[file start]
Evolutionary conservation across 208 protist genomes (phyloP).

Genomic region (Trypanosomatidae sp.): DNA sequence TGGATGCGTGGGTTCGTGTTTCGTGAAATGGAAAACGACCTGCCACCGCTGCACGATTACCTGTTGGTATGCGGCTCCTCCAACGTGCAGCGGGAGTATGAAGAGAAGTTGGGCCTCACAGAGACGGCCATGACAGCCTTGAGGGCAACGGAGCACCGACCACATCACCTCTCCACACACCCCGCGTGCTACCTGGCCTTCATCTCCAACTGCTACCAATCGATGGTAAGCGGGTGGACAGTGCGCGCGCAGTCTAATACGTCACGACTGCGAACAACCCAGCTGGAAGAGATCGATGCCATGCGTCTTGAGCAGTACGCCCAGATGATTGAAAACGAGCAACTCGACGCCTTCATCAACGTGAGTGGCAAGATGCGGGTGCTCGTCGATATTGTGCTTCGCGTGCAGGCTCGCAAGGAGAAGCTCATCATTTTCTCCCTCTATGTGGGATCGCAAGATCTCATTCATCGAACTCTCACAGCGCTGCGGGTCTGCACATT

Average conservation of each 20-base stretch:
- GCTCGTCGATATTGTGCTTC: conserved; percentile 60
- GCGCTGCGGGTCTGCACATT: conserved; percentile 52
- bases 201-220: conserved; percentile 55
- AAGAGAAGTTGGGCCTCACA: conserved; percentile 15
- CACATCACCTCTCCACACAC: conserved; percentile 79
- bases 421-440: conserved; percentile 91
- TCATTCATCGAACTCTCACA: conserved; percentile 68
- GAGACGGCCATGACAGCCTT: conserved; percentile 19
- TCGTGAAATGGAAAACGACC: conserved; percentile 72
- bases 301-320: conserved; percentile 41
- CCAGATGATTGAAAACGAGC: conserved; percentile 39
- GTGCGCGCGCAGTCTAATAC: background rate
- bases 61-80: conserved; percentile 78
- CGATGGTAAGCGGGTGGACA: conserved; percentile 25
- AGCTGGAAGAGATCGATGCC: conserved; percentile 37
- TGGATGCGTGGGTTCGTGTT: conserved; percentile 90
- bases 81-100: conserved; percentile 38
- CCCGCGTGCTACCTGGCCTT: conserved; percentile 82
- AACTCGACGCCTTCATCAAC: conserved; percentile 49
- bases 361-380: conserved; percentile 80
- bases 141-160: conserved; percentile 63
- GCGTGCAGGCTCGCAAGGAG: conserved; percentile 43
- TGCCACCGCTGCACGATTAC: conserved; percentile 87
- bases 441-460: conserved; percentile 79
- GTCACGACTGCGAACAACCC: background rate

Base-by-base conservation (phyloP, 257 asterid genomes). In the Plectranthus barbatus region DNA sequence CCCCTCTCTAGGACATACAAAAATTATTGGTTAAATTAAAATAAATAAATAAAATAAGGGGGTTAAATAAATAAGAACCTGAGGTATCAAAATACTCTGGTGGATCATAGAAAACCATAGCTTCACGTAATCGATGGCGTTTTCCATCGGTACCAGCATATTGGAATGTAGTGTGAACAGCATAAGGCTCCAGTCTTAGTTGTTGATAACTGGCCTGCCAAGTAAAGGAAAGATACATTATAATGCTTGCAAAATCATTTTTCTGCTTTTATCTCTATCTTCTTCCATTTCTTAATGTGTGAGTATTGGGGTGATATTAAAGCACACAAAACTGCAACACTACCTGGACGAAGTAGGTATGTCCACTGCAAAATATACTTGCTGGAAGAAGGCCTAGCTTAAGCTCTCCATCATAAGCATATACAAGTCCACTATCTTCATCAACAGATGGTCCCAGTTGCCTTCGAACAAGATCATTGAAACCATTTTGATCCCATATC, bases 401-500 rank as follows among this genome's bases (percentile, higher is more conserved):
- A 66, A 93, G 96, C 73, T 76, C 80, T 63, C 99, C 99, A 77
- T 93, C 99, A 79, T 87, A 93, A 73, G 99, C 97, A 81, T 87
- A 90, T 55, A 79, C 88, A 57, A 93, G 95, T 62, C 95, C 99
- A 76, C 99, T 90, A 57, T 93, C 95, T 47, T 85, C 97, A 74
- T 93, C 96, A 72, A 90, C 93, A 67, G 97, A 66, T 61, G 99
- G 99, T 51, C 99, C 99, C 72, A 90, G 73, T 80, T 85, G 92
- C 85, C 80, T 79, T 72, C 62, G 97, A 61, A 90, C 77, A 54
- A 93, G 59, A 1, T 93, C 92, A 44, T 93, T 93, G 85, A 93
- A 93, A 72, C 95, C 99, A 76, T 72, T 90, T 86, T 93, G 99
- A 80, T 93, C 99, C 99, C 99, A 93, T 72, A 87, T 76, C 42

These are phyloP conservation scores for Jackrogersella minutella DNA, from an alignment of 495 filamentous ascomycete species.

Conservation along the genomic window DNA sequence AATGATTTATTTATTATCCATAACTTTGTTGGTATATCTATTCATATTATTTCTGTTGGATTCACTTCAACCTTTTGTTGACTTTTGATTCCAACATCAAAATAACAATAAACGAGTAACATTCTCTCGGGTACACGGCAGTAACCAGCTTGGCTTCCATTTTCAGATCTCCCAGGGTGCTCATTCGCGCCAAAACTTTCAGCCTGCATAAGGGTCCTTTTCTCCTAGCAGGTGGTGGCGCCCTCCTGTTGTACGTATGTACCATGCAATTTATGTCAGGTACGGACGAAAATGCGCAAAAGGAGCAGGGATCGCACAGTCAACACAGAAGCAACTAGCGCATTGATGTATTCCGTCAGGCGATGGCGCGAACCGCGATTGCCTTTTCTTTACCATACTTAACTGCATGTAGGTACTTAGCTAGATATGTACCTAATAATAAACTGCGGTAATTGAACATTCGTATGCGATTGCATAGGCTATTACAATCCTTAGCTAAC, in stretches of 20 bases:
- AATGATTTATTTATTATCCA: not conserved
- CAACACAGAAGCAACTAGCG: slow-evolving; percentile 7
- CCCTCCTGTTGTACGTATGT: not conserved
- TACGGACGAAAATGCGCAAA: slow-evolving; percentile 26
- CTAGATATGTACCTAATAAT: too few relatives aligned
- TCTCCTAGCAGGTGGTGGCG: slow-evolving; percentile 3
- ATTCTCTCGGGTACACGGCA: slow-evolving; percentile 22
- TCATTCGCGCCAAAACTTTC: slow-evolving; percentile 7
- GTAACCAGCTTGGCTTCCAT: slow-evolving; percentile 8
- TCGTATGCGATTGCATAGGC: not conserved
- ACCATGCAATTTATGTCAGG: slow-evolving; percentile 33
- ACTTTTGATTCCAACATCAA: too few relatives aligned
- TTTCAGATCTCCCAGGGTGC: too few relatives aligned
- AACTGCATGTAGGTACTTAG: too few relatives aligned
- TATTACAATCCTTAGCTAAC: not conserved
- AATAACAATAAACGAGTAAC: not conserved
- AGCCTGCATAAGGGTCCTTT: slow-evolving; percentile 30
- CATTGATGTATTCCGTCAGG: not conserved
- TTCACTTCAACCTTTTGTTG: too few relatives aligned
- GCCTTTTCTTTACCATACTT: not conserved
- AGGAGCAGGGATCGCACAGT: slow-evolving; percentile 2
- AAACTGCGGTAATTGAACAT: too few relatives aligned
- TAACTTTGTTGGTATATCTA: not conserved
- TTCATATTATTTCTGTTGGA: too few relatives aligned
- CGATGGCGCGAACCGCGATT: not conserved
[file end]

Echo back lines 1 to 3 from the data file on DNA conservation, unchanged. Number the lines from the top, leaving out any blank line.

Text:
Evolutionary conservation across 208 protist genomes (phyloP).

Genomic region (Trypanosomatidae sp.): DNA sequence TGGATGCGTGGGTTCGTGTTTCGTGAAATGGAAAACGACCTGCCACCGCTGCACGATTACCTGTTGGTATGCGGCTCCTCCAACGTGCAGCGGGAGTATGAAGAGAAGTTGGGCCTCACAGAGACGGCCATGACAGCCTTGAGGGCAACGGAGCACCGACCACATCACCTCTCCACACACCCCGCGTGCTACCTGGCCTTCATCTCCAACTGCTACCAATCGATGGTAAGCGGGTGGACAGTGCGCGCGCAGTCTAATACGTCACGACTGCGAACAACCCAGCTGGAAGAGATCGATGCCATGCGTCTTGAGCAGTACGCCCAGATGATTGAAAACGAGCAACTCGACGCCTTCATCAACGTGAGTGGCAAGATGCGGGTGCTCGTCGATATTGTGCTTCGCGTGCAGGCTCGCAAGGAGAAGCTCATCATTTTCTCCCTCTATGTGGGATCGCAAGATCTCATTCATCGAACTCTCACAGCGCTGCGGGTCTGCACATT

Average conservation of each 20-base stretch: